As of April 2023, eight states and union territories – Goa, Andaman and Nicobar Islands, Dadra and Nagar Haveli, Haryana, Gujarat, Puducherry, Punjab and Telangana – have provided 100 percent access to piped water in rural areas, the Jal Jeevan Mission dashboard reports. Himachal Pradesh and Bihar also have more than 95 percent of households with access to piped water.

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Nearly all states record significantly higher access to tap water in 2023, as compared to what the NSS Round 78 data showed for 2020-21 (Figure 2). In Bihar, where the difference is the largest, access to piped drinking water is 86 percentage points higher. Odisha registered the second highest increase at 55 percentage points, followed by Tripura (54 percentage points) and Andhra Pradesh (50 percentage points). Among all the states and union territories for which the two data points are available, only Jammu and Kashmir reported no change in rural households having access to piped water.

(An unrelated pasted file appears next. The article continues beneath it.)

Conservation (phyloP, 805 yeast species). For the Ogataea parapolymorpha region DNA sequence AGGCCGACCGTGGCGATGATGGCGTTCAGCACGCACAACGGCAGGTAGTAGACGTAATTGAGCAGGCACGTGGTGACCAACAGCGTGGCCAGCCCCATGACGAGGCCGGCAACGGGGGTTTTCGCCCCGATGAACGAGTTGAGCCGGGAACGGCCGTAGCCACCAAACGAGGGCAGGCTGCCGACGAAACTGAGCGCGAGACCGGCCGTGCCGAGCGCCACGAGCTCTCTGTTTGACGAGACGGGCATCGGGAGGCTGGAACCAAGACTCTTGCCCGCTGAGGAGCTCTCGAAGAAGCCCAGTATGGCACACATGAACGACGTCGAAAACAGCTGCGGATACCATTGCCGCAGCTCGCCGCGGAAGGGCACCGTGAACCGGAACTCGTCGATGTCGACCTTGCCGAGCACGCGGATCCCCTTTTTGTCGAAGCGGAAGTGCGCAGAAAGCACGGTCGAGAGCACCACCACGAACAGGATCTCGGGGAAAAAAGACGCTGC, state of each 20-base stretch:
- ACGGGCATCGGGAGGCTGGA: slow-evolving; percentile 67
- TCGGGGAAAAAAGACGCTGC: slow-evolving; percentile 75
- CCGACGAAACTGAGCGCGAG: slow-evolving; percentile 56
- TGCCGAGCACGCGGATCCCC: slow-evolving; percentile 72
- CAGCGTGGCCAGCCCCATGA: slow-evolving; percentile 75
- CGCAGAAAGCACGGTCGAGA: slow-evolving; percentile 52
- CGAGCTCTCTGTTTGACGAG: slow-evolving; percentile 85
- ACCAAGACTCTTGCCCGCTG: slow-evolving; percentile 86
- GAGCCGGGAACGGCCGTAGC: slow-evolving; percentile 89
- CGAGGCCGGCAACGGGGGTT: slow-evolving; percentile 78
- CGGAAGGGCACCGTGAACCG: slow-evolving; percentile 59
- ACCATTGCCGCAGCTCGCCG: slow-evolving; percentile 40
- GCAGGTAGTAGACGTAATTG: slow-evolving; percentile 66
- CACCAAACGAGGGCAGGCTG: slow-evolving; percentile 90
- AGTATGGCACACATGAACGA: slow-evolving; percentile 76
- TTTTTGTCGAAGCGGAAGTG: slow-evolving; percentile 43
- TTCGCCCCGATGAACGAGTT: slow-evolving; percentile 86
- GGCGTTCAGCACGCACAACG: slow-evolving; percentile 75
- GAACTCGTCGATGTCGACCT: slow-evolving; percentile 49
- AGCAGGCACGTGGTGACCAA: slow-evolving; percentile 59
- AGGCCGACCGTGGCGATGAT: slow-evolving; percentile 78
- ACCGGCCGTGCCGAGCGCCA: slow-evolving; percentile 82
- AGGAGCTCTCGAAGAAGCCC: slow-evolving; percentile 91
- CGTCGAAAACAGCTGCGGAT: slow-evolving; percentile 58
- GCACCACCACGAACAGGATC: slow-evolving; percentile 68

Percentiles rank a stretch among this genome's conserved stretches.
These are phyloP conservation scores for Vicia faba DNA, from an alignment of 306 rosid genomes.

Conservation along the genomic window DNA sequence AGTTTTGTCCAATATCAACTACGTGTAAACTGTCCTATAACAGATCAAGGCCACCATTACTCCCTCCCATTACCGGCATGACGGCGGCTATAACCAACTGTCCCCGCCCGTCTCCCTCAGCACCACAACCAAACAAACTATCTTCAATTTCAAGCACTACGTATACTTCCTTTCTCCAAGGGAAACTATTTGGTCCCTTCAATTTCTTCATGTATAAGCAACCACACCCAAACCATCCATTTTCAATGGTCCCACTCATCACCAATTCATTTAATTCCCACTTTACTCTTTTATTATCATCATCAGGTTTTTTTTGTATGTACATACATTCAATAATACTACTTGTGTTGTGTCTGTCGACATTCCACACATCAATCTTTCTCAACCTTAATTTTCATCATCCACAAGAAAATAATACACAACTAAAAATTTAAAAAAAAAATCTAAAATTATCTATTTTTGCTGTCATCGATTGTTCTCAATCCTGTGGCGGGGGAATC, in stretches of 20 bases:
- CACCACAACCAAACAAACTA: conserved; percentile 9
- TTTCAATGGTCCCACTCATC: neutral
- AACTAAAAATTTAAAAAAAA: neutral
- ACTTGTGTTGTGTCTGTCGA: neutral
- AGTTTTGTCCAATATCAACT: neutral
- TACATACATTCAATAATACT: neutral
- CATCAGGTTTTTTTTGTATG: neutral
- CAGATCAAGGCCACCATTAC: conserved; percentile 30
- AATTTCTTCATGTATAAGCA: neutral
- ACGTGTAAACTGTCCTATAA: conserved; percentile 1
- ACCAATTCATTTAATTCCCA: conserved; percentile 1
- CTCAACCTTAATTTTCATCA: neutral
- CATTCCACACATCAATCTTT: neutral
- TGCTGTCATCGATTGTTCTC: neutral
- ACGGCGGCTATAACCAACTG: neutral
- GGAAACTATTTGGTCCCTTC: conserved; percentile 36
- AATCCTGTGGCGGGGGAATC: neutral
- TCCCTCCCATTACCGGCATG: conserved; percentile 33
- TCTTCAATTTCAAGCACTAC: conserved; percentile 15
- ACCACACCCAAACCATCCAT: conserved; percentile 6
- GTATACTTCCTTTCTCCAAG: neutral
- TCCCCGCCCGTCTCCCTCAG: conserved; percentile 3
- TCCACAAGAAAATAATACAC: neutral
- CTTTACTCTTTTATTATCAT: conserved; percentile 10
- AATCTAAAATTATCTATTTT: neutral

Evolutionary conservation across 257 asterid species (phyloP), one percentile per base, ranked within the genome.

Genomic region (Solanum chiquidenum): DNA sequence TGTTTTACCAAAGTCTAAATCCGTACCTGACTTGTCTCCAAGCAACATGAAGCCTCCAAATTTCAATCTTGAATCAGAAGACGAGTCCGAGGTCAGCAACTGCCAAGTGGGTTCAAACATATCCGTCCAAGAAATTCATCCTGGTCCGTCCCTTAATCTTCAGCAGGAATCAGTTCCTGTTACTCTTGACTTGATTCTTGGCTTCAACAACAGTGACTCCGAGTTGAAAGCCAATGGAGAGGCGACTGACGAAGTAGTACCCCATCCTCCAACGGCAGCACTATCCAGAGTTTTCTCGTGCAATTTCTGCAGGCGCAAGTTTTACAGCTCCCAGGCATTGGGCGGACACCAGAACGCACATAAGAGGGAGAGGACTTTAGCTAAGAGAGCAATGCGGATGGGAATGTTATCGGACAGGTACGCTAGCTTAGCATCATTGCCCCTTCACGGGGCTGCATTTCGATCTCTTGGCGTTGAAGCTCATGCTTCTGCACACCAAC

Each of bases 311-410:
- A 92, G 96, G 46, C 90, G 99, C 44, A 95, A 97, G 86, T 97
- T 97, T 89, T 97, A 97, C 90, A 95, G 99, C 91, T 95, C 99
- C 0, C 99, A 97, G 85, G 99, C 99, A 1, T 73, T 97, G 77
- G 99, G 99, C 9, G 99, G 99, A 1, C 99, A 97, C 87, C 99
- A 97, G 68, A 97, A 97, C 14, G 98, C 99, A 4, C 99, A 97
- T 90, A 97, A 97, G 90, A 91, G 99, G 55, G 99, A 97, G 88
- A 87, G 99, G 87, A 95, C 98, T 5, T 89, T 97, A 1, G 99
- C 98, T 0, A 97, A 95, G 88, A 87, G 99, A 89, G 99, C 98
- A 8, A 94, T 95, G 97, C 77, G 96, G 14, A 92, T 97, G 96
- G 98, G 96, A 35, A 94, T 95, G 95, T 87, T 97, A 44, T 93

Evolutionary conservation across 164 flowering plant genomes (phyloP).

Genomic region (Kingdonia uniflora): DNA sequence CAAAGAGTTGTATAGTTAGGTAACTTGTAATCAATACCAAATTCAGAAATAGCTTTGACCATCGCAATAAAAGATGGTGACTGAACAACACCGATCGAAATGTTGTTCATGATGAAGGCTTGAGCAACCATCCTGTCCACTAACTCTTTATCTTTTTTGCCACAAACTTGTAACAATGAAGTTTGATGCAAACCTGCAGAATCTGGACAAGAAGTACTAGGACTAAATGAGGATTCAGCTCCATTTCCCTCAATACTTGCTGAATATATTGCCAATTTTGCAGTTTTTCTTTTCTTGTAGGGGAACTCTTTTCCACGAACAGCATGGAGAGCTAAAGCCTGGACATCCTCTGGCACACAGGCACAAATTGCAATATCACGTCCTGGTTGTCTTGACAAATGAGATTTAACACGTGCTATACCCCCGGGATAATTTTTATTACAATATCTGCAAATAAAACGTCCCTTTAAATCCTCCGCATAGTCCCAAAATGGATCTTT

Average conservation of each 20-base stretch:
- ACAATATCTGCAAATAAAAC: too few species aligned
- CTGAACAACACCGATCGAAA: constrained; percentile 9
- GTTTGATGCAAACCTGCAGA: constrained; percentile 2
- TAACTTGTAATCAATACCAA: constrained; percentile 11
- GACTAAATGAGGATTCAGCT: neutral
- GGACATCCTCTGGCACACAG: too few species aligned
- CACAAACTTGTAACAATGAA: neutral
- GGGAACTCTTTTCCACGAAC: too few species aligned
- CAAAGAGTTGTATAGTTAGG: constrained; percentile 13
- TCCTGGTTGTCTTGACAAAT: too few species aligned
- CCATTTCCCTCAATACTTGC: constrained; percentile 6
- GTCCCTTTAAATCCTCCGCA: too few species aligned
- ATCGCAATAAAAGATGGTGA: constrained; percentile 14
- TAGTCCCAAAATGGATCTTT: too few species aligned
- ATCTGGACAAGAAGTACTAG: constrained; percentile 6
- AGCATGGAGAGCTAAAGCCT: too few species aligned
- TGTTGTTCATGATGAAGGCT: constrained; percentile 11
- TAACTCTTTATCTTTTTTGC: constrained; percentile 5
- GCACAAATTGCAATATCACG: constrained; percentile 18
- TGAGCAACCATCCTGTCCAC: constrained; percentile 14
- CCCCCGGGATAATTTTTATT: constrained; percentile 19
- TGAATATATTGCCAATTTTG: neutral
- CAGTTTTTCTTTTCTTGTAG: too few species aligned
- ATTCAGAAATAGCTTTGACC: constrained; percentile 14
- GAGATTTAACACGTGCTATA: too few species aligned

However, despite the staggering progress reported in several states, nearly half (48 percent) of the  16.2 million rural households that lacked piped water access at the start of the Mission (in 2019) still remain uncovered. Field reports (such as this, this, and this) have also revealed that tap water connections may not always lead to adequate availability of water, and decisions on supply, though taken by gram sabhas, can often be erratic and marred by power imbalances.

This is Part 1 in our series looking at household access to basic infrastructure and facilities based on findings from the NSS Round 78. In Part II, we look at the use of clean fuel for cooking and Part III examines how many Indians live in a pucca house with basic amenities including a kitchen, a bathroom, a toilet and some mechanism to dispose of garbage